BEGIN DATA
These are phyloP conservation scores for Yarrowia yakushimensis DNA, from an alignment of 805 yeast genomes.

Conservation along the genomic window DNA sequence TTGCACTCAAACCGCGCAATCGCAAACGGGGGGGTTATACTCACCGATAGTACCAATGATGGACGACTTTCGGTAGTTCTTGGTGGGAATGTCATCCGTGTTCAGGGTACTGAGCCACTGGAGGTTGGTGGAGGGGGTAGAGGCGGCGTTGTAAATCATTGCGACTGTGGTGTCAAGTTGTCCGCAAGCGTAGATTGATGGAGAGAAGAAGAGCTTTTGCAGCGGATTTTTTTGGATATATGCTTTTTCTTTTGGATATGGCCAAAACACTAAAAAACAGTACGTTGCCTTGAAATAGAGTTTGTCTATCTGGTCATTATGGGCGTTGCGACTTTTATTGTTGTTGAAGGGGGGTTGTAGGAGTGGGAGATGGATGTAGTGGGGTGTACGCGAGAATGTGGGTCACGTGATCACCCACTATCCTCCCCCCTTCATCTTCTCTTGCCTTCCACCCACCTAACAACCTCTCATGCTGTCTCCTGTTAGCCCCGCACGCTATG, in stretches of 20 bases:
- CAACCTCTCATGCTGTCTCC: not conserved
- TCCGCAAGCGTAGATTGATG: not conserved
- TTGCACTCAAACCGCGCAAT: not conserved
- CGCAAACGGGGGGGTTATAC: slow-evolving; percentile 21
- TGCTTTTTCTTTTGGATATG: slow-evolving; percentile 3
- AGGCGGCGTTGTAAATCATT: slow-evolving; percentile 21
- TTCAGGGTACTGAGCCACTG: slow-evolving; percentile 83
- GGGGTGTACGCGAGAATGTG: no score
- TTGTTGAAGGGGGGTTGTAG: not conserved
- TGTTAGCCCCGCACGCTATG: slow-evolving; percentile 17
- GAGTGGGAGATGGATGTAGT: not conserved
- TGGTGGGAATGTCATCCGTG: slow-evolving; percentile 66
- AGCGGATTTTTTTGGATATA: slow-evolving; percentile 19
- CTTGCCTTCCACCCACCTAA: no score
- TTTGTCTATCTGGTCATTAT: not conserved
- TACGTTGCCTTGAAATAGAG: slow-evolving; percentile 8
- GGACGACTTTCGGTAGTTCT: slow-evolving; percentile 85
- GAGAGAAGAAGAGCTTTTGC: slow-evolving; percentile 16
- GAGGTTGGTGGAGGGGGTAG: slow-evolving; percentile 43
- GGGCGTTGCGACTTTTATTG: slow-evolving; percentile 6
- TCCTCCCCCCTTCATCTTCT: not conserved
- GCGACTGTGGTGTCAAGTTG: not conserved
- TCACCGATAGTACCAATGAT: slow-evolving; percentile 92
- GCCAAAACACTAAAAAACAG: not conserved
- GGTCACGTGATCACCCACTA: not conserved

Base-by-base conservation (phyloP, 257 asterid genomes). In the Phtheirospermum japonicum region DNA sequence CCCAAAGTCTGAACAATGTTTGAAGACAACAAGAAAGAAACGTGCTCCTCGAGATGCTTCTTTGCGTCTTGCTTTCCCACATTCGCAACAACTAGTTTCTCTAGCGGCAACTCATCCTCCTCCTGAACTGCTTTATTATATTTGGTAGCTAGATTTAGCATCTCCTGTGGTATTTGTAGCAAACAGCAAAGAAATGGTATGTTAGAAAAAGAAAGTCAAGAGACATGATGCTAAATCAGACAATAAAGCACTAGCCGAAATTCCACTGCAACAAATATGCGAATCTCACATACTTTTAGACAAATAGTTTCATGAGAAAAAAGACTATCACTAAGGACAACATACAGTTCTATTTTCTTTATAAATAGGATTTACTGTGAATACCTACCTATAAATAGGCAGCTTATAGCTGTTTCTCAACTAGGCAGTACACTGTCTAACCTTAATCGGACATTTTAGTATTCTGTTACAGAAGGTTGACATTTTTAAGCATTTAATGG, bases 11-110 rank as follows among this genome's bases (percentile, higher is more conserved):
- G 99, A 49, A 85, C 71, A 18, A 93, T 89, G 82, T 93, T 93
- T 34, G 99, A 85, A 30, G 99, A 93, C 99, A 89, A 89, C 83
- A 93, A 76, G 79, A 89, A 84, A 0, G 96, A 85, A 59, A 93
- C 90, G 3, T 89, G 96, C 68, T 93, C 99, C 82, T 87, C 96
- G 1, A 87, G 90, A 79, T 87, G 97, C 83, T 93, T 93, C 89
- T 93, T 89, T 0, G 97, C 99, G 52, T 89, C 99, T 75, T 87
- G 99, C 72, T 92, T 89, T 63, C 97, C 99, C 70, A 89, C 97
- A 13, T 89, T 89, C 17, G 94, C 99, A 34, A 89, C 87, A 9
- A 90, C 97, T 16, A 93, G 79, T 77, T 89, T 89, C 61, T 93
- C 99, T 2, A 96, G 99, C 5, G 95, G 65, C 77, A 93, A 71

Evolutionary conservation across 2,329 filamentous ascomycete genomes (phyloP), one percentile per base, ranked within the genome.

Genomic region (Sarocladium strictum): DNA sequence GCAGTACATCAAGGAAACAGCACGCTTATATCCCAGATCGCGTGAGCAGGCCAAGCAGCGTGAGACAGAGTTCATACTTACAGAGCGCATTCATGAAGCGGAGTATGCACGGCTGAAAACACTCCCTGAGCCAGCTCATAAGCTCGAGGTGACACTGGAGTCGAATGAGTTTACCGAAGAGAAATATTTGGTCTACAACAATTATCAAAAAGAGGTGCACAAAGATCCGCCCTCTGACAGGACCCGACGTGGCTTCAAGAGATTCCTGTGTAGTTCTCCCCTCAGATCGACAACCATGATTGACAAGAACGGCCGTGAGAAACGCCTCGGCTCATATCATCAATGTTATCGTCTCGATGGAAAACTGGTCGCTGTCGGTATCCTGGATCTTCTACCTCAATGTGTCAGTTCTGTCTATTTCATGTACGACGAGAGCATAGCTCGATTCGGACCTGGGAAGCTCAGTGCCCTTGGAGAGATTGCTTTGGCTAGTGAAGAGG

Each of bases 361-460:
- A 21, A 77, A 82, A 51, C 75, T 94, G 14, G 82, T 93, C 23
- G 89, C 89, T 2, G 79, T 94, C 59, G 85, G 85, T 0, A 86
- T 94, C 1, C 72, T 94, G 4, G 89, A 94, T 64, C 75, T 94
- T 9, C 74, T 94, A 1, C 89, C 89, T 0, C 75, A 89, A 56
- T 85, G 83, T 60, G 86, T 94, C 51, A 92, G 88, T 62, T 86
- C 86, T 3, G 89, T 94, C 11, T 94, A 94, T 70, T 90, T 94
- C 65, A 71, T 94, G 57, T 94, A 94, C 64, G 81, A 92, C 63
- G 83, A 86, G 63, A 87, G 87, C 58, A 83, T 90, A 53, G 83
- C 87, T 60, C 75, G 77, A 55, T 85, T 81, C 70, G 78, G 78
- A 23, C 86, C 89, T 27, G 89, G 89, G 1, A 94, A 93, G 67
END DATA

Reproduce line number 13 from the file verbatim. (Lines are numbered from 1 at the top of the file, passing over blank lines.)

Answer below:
- GAGTGGGAGATGGATGTAGT: not conserved